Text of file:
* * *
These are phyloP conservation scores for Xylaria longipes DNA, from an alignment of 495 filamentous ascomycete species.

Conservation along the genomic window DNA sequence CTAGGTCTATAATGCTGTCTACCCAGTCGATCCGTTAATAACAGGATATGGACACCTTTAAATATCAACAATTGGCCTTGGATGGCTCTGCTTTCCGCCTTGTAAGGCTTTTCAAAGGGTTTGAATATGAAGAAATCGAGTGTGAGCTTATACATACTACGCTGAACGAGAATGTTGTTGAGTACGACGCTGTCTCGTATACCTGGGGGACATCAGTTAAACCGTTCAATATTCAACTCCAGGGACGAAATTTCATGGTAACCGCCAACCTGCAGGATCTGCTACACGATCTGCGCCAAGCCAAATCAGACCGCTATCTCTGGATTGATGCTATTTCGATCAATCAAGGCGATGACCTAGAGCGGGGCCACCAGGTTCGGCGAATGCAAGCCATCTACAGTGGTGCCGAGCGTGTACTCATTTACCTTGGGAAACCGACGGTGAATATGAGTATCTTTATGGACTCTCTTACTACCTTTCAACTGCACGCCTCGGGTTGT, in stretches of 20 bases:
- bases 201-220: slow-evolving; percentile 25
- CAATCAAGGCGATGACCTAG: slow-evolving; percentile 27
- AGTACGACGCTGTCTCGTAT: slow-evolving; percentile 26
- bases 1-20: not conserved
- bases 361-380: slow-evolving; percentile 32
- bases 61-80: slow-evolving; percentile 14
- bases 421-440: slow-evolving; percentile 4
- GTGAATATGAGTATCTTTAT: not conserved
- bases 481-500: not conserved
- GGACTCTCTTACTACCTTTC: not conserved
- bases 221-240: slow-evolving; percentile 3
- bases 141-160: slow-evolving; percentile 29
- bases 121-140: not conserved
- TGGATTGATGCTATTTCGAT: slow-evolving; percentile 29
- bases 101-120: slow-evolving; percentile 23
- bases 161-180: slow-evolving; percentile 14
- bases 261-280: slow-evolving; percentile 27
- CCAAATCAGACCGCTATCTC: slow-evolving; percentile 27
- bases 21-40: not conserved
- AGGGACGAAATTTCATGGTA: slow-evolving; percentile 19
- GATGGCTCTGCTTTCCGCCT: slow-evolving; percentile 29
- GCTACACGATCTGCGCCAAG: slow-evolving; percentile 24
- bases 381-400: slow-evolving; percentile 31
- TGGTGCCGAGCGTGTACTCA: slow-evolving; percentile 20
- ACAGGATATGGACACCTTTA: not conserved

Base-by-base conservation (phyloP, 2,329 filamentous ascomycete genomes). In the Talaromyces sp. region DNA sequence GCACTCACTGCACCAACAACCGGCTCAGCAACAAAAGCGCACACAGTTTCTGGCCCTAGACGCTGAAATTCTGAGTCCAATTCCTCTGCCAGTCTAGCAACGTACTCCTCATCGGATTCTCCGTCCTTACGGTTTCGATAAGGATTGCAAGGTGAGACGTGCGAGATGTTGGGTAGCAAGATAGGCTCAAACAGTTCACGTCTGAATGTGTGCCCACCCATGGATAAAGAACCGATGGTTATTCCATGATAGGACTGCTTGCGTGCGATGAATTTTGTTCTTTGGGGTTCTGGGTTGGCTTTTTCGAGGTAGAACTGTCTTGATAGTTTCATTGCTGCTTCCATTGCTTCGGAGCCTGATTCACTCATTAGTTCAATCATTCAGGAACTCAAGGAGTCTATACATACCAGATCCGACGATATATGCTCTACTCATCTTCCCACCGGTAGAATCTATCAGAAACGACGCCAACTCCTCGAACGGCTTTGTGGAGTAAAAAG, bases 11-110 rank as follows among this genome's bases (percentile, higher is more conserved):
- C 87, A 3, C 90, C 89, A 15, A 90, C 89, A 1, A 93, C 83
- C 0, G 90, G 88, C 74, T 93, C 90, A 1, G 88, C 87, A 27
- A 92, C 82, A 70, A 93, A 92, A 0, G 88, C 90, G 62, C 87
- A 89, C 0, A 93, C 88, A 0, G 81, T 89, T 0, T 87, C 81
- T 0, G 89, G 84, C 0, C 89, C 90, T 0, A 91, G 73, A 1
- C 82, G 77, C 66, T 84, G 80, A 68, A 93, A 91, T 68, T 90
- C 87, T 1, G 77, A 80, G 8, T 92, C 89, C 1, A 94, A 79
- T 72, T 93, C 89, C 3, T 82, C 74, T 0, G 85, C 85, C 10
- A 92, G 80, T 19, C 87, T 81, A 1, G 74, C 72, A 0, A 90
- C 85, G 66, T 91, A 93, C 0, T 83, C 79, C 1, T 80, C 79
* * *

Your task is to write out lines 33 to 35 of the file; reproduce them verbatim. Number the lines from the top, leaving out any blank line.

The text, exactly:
- T 0, G 89, G 84, C 0, C 89, C 90, T 0, A 91, G 73, A 1
- C 82, G 77, C 66, T 84, G 80, A 68, A 93, A 91, T 68, T 90
- C 87, T 1, G 77, A 80, G 8, T 92, C 89, C 1, A 94, A 79